Complementing Modigliani‘s work, the exhibition will also be hosting about 100 other masterpieces representative of the grand École de Paris collected by Jonas Netter from 1915 onwards. They include paintings by Chaïm Soutine such as L’Escalier Rouge à Cagnes, La Folle, L’Homme au Chapeau and Autoportrait au Rideau painted between 1917 and 1920, which perfectly capture the artist’s style and his penchant for depicting reality in a timeless fashion as the expression of an inner tragedy. In his Self-Portrait, in particular, Soutine puts himself to the test by portraying himself like the great artists of the past whom he so admired, in an almost anonymous pose, his gaze unfrowning yet concerned, his hands out of the picture, his face with its irregular planes emerging from a green scarf; also works by Maurice Utrillo, for instance Place de l’Église à Montmagny, Rue Marcadet à Paris and Paysage de Corse, where all space is serene, calm and silent, and where we see no hint of the occasions on which he was hospitalised in the psychiatric ward after his drink problem drove him more than once to attempt to commit suicide; works by Suzanne Valadon, for example Trois Nus à la Campagne depicting naked women in the open air, a theme much loved by Renoir and Cézanne as well as by Andrè Derain who, in his Bagneuses, produced a painting which many consider to be one of the mainstays of modern art; or works such as St. Tropez and Portrait d’Homme (Jonas Netter) by Moïse Kisling, a Polish artist who also produced one of the most emblematic portraits of the collector Jonas Netter himself.
Livorno has been waiting for this exhibition for a whole century.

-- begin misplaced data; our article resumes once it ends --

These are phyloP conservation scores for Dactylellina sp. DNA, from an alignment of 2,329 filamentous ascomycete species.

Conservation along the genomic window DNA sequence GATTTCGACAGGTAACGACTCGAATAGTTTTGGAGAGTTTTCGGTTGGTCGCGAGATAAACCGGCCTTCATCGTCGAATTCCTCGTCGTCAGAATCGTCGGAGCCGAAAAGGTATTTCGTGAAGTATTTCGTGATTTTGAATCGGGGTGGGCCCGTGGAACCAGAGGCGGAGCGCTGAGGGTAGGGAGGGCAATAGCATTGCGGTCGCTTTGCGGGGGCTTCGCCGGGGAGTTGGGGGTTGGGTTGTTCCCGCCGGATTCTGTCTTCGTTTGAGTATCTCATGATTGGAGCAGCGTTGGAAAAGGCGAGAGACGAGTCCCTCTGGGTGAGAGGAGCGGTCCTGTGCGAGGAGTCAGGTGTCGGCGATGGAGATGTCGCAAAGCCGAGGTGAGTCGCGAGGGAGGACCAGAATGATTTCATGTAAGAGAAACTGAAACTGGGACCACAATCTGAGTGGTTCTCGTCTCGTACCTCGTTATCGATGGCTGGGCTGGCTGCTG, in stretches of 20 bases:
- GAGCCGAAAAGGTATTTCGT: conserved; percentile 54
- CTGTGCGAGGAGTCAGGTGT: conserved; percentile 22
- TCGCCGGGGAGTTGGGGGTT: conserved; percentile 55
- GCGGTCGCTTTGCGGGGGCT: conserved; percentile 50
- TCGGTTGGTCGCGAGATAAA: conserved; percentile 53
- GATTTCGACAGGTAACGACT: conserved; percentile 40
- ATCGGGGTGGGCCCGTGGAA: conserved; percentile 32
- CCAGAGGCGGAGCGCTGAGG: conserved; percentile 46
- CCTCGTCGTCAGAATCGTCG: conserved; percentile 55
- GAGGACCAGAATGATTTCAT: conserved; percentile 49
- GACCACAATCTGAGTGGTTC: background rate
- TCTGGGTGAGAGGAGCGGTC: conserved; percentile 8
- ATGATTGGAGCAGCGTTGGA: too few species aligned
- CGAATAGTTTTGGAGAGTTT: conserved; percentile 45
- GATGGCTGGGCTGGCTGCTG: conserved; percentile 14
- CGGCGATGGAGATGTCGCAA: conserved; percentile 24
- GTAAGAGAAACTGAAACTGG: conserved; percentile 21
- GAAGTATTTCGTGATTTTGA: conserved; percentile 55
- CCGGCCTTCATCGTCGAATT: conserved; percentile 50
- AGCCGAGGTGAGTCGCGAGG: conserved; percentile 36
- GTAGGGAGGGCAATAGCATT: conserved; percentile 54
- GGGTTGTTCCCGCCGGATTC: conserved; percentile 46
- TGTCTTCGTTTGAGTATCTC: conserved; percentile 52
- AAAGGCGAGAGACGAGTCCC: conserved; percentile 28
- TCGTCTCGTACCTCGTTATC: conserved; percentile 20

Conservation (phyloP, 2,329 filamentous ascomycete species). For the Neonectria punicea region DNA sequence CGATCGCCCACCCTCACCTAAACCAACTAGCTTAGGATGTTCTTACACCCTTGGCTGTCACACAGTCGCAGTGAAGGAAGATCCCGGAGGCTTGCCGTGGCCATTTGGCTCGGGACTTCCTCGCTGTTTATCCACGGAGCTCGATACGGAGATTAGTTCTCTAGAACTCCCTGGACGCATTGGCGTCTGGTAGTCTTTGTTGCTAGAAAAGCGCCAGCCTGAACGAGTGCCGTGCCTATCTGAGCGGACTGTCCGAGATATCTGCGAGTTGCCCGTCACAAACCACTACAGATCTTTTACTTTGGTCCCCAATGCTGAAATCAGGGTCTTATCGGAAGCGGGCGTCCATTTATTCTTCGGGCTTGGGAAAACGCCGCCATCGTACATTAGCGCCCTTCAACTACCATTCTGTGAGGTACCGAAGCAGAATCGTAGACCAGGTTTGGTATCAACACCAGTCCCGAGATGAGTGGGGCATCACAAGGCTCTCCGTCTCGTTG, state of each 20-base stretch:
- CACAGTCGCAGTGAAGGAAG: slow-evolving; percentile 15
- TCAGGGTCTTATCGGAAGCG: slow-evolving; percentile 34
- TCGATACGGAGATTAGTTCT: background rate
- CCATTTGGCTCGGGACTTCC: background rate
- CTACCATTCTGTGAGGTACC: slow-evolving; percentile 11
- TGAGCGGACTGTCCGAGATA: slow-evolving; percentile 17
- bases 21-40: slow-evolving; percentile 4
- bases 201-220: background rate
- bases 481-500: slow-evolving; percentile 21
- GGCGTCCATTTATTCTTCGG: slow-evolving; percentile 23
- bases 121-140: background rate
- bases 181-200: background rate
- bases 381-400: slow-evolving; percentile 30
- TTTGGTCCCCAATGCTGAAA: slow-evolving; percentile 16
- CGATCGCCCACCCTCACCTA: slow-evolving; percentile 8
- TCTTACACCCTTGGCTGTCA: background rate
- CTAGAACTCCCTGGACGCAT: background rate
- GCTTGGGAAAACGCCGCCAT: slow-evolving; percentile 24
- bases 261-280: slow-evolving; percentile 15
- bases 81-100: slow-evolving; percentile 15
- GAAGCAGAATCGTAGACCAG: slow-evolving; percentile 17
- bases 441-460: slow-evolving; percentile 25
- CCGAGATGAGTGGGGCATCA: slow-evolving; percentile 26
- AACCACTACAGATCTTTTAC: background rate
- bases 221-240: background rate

Ir was in this city that Amedeo trained as an artist by studying the Macchiaioli and it was here that he fell seriously ill for the first time, miraculously managing to recover before travelling to Paris, the nerve centre of the art scene (and of the art market) where he was to find an environment that allowed him to express his outstanding talent in full. Immersing himself in the artistic Avant-garde of the day in the Ville Lumière, Amedeo found there the energy he needed to become invincible as an artist, as a demiurge and as a repository of truth and knowledge on a par with the great masters of his own time. He almost succeeded in concealing his sickness, his addiction and his inexorable fate even from himself. His culture, his erudition, his talent, his charm and his charisma did the rest. Yet Modigliani was never to sever his ties with Livorno, returning to his native city several times in the course of his tragically short life.
According to the curator, Marc Restellini: “The exhibition is a return home. I am happy with the occasion and I thank and congratulate the City Council as a whole for the courage and rapidity of their decisions. There could have been no better decision than to bring the Modigliani exhibition to his native city on the 100th anniversary of his death. It was here in Livorno that Amedeo Modigliani first developed his creative talent and his Jewish spiritualism, and I hope that here in Livorno, history rather than simply the market can benefit from this marvellous opportunity to accord to him the place that is rightfully his in the history of Western art”.
Luca Salvetti, the Mayor of Livorno, also considers the exhibition to be a unique and unrepeatable occasion: “This is an event of exceptional value for Livorno. Amedeo Modigliani returns to his native city, the city where he was born and where he spent his formative years as an artist. He wished to do so in that far off year of 1920, the year when his life was snuffed out in such an untimely manner. He wished to return to live in Livorno with his Jeanne, as he told his painter friends, and many people in Paris were aware of his wish. But death had a different fate in store for him. 100 years after his death, we have succeeded with immense courage in bringing Dedo’s soul back to his native city. That soul is embodied in his works, his finest works that will be hosted in the rooms of the Museo della Città for four long months”.